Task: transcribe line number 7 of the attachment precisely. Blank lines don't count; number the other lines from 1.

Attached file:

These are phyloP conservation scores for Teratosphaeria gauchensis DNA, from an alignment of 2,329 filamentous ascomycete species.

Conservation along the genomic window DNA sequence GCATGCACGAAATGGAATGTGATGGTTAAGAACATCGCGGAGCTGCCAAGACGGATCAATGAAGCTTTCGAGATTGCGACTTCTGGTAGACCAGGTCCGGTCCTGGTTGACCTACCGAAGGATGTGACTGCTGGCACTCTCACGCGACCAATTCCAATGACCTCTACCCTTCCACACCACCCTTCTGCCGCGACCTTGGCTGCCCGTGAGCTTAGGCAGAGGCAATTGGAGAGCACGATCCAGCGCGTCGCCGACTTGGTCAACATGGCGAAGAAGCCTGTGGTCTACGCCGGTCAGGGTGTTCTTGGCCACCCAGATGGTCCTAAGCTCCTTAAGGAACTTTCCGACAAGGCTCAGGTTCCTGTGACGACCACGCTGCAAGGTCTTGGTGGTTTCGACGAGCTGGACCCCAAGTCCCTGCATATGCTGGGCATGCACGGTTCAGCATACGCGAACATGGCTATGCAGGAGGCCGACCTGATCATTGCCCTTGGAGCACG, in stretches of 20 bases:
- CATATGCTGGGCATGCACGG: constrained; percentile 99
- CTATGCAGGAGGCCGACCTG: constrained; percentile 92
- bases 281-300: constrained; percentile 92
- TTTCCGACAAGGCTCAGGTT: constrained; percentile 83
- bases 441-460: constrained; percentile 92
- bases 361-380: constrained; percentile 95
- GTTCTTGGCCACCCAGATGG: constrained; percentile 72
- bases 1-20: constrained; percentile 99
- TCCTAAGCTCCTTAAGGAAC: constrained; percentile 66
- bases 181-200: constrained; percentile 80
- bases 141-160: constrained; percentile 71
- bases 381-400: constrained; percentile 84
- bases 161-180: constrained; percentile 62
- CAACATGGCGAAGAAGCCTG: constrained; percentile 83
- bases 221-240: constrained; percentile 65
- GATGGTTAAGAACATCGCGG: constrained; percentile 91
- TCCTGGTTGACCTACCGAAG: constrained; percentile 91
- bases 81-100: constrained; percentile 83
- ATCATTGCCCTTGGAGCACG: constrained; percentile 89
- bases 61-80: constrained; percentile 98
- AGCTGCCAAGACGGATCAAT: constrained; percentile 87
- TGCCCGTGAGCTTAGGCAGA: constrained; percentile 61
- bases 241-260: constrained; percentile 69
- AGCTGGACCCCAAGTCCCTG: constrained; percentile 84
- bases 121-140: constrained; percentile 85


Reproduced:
- bases 441-460: constrained; percentile 92